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Tuesday, 26 June 2018 11:35

Australia launches cyber defence competition for high schools

Australia launches cyber defence competition for high schools Pixabay

Australia has launched its first cyber defence competition for high-school students in order to promote cyber security skills.

Law Enforcement and Cyber Security Minister Angus Taylor launched the program, known as CyberTaipan, at the US embassy in Canberra on Monday.

A statement said the embassy, the Australian Cyber Security Growth Network (AustCyber) and US defence contractor Northrop Grumman are jointly delivering the program.

Taylor said: “Cyber security touches every sector and underpins our ability to use critical services and do everyday things, such as shopping, banking, paying our bills, and communicating with our families.

“We know there will be a national shortfall of at least 11,000 cyber security workers over the next decade, which is one of the key challenges to growth in this sector.

cyber taipan

US Embassy Chargé d’Affaires James Carouso, AustCyber chief executive Michelle Price, students and Graham Cassells from Lake Tuggeranong College, with Angus Taylor.

“CyberTaipan will provide Australian students in years 7-12 with the practical means to build, demonstrate and validate cyber security skills, all in a fun, gamified environment.”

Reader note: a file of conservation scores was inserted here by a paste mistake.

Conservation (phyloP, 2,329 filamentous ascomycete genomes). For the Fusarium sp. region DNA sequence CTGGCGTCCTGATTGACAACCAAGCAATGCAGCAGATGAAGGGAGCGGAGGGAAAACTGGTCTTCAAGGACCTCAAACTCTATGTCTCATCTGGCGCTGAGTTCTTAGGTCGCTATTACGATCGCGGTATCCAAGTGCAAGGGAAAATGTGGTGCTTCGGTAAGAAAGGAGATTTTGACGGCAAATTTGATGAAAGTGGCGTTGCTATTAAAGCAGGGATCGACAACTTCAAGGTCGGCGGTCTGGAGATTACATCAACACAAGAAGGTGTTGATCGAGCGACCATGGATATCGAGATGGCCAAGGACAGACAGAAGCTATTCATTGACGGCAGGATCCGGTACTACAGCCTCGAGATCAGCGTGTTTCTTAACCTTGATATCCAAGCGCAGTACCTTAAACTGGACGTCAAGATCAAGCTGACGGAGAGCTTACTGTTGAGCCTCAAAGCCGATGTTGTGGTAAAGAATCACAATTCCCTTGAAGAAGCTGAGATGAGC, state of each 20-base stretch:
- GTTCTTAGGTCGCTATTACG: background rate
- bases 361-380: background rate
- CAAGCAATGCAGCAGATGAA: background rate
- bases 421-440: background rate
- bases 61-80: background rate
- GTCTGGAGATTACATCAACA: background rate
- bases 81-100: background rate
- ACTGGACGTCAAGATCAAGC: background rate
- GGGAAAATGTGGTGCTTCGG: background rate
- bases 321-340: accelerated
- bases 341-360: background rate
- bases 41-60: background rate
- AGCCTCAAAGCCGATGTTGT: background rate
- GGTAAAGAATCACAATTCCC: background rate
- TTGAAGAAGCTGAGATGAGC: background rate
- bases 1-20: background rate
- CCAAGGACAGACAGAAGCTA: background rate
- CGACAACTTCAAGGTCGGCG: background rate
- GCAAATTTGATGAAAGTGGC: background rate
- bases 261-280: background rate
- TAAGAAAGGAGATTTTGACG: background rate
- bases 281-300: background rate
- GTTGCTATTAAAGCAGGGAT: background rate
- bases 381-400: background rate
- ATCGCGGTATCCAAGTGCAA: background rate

The statement said the name CyberTaipan was chosen after a survey of Australian high school students; other national teams are CyberPatriot (US), CyberCenturion (UK), CyberTitan (Canada) and CyberArabia. CyberTaipan is modelled on the US Air Force Association’s CyberPatriot program.

The ACT and Victoria will hold the first competition in 2018-19 and registration is now open nationally for schools, community groups, technical mentors and coaches to get involved.

AustCyber chief executive Michelle Price said that all sectors of the Australian economy needed to focus on building future capabilities in cyber security, and that she was looking for partners to support the delivery of the program.

“The estimated shortfall in skilled workers will impact everyone across our economy, including governments, large and small private sector businesses, our academic institutes and, ultimately, our population,” said Price.

“AustCyber is pleased to have the support of Northrop Grumman to deliver CyberTaipan in Australia, but we need more organisations on board to assist with prizes, sponsorship, venues and more. This will ensure we get a truly national reach and collectively build the cyber talent of tomorrow.”

AustCyber has invited teams, coaches and technical mentors to compete in the inaugural CyberTaipan competition pilot in 2018-19.

Photo: courtesy Ministry of Law Enforcement and Cyber Security


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Sam Varghese

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Sam Varghese has been writing for iTWire since 2006, a year after the site came into existence. For nearly a decade thereafter, he wrote mostly about free and open source software, based on his own use of this genre of software. Since May 2016, he has been writing across many areas of technology. He has been a journalist for nearly 40 years in India (Indian Express and Deccan Herald), the UAE (Khaleej Times) and Australia (Daily Commercial News (now defunct) and The Age). His personal blog is titled Irregular Expression.



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